The rise of street art in Lebanon: From vandalism to reconciliation
BEIRUT: In early inception, decades ago, street art was largely perceived as “vandalism.” However, Lebanese street art has remarkably improved over the last decade, in terms of social influence and acceptance.
Street art was introduced in Lebanon as a form of propaganda during the Civil War, when it was usual for local militias to tag their names on the walls as their own brand of graffiti. “Tagging,” is the most basic form of graffiti, where writers signs their name or logo to mark their territory. Thus, the public spaces were filled with graffiti related to war and politics, which is negatively referred to as “vandalism.”Nowadays, the country is filled with street art spread everywhere, ranging from political and social scribbles depicting the historical background of the country to large and complex artistic murals.
There's also advertising-graffiti for big brands and events largely found on the streets, and a premium example is the famous Alamaza building.
There's graffiti brand advertising particularly in trendy neighborhoods, which is a common way for Lebanese street artists to support themselves and fund their personal projects.
A significant number of talented local and foreign street artists have emerged over the last decade in the Lebanese street art scene, putting together different types of graffiti such as caustic stencils, western style graffiti, Arabic graffiti and Calligraffiti.
Communities in Lebanon are developing into colorful neighborhoods reflective of their culture and history.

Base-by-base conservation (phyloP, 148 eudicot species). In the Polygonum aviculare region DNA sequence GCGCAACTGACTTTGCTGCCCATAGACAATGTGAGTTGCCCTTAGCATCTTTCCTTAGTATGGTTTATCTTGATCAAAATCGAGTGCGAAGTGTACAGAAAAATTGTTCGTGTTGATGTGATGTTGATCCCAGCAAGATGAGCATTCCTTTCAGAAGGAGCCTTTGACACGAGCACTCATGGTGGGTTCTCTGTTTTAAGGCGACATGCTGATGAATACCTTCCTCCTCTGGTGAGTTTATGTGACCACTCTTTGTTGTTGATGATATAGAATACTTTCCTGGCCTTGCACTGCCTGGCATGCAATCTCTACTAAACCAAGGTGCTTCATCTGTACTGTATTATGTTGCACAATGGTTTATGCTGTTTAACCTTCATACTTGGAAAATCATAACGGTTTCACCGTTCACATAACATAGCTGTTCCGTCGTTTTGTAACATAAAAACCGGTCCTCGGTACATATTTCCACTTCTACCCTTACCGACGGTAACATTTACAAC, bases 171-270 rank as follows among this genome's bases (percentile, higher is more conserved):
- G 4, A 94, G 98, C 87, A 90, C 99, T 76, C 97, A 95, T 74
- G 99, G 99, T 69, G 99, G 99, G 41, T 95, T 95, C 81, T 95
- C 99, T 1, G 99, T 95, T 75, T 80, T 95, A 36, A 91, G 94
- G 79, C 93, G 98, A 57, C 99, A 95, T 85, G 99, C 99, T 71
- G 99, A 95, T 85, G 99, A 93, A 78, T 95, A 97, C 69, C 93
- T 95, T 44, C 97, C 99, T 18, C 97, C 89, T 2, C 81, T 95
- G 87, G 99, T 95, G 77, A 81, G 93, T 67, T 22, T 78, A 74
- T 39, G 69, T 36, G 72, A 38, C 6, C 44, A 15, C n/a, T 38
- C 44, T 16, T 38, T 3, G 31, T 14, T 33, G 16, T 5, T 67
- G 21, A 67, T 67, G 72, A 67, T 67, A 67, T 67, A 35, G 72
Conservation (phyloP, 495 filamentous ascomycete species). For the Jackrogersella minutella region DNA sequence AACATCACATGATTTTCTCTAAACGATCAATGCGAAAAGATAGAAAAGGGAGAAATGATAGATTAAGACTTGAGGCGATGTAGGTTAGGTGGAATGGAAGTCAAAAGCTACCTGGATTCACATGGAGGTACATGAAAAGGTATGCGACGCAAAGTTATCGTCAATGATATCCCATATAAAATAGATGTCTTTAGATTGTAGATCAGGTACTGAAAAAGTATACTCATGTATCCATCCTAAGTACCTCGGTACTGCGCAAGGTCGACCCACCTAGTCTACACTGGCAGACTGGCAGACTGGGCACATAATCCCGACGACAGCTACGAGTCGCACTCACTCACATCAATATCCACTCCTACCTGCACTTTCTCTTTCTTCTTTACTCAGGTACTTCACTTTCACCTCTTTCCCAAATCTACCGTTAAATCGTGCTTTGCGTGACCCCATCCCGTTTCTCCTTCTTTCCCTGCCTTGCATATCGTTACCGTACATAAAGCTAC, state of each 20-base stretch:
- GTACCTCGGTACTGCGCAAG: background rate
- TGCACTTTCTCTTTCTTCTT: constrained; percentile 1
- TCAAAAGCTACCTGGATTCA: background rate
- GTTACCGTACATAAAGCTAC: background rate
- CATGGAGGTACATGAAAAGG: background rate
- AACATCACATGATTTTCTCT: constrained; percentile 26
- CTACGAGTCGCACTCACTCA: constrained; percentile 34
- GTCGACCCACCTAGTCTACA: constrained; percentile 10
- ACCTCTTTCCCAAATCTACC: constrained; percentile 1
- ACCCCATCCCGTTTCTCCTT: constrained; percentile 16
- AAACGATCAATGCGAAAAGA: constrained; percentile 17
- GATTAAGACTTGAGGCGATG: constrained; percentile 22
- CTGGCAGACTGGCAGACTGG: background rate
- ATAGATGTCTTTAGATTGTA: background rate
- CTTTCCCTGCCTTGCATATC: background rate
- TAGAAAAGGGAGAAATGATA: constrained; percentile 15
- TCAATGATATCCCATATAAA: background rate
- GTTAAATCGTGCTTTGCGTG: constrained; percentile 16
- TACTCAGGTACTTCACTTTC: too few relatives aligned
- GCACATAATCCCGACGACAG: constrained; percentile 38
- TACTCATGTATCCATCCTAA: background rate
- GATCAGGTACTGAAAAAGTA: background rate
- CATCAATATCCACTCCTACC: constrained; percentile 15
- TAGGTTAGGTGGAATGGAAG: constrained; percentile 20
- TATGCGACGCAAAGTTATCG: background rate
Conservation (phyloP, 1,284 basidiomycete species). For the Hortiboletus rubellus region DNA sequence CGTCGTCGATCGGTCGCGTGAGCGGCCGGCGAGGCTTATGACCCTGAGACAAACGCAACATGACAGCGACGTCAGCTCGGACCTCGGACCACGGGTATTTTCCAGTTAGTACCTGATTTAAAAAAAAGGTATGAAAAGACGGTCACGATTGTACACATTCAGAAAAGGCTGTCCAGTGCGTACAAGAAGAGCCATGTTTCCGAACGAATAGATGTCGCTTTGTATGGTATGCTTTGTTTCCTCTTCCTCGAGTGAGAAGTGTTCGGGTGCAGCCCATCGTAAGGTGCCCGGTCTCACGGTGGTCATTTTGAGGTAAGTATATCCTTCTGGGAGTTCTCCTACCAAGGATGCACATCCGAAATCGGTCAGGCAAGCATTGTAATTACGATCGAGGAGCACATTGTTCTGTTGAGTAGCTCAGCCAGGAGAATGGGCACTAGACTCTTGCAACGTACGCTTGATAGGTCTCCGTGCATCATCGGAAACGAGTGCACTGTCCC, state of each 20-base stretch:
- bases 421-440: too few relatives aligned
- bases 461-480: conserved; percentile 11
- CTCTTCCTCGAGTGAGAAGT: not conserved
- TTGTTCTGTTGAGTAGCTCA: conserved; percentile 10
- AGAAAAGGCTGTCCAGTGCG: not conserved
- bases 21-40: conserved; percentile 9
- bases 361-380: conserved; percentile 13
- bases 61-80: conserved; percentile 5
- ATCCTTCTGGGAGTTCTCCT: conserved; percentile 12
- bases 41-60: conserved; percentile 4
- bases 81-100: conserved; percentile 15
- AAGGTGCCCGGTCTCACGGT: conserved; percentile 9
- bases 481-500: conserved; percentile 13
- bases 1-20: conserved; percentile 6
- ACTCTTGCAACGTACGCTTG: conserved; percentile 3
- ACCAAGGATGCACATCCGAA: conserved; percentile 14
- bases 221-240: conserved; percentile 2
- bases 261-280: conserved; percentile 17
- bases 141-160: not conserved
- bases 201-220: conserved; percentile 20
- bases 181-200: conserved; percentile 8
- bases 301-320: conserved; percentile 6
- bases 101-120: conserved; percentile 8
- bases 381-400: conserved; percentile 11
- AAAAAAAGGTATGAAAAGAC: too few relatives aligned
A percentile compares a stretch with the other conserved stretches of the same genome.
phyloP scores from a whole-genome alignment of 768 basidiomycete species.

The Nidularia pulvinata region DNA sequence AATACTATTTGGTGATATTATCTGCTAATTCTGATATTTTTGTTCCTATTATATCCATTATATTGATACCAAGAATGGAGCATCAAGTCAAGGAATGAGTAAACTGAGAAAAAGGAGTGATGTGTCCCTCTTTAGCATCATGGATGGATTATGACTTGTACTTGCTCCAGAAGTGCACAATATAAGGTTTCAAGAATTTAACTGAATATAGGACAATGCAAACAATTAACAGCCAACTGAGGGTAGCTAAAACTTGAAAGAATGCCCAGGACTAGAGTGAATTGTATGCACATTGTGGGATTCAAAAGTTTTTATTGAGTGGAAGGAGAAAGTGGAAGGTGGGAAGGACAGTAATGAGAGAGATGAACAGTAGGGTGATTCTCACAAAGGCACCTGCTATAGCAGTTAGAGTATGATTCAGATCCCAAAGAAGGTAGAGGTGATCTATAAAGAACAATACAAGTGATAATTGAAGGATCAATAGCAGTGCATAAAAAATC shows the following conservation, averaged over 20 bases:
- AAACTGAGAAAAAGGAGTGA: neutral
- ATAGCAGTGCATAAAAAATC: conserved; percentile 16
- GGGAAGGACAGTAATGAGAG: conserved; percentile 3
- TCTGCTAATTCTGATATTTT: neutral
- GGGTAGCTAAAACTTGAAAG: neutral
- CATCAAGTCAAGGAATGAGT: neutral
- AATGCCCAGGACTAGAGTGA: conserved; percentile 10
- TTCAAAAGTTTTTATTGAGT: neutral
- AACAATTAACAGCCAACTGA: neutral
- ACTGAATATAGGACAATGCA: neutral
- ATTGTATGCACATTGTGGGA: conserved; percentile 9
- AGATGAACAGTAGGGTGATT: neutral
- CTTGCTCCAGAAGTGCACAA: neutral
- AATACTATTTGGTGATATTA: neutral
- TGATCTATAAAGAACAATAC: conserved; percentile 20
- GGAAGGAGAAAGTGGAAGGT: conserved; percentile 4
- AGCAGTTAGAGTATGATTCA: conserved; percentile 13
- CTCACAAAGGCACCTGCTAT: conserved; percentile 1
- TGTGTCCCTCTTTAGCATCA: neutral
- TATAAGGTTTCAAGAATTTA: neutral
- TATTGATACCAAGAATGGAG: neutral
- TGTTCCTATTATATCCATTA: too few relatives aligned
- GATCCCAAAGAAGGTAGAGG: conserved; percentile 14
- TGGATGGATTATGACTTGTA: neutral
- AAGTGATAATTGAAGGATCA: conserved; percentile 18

Over the past years, Lebanese street art has tackled social, psychological and political concerns. It has also affected social perspectives by instilling hope and creating awareness of a problem or proposing a solution. Besides, the transformation of street art by millennials in Lebanon, as well as all over the Middle East, has influenced revolutions and created change.
In a recent study exploring young Lebanese artists’ murals and the messages they convey, it was found that some of the Lebanese artists’ murals broadcast a narrative of reconciliation with the country’s collective past, marked by a painful civil war. Thus, Lebanese artists address the country’s turmoil by using popular cultural figures, Arab images, personal reflections, poems, and imagination. Street art became a form of activism communicating reconciliation and peace among socially divided communities. Consequently, the public has started to find solace in the street art of young artists.
Different initiatives to support the Lebanese street art scene have taken place over the last few years, such as the “Ouzville” project, which cost around $10.000 and brought together 25 Local and foreign Graffiti artists to paint the walls of the poor Ouzaidistrict. Sponsored by a past resident, the project revitalized the neighborhood and positively influenced the social atmosphere.
“Dihzahyners,” an artists’ collective founded in 2012, is another noteworthy initiative supporting the Lebanese street art scene. The group of artists aims at making Lebanon more colorful and bright, with their series of projects like the famous “paint up” stair, located in Mar Mkhayel district. The painted stair gained large interest from journalists worldwide and was selected in a 2015 article for Vogue magazine as one of nine amazing staircases from around the world.
However, in the past years, some Lebanese street art that dealt with politics, sex or religion has been censored, in addition to some artists who were arrested as their graffiti was considered offensive to either political, sexual or religious sensibilities.
Technically, street artists need permission before executing large murals, similar to most countries in the world. But the above groups believe that street art shouldn’t be provocative to the government, political parties or religious figures. A revered performing artist can cut through all differences.
With its history, variety, and various aesthetics and messages, Lebanese street art has become a cultural phenomenon, grabbing the attention of sociologists and journalists around the world.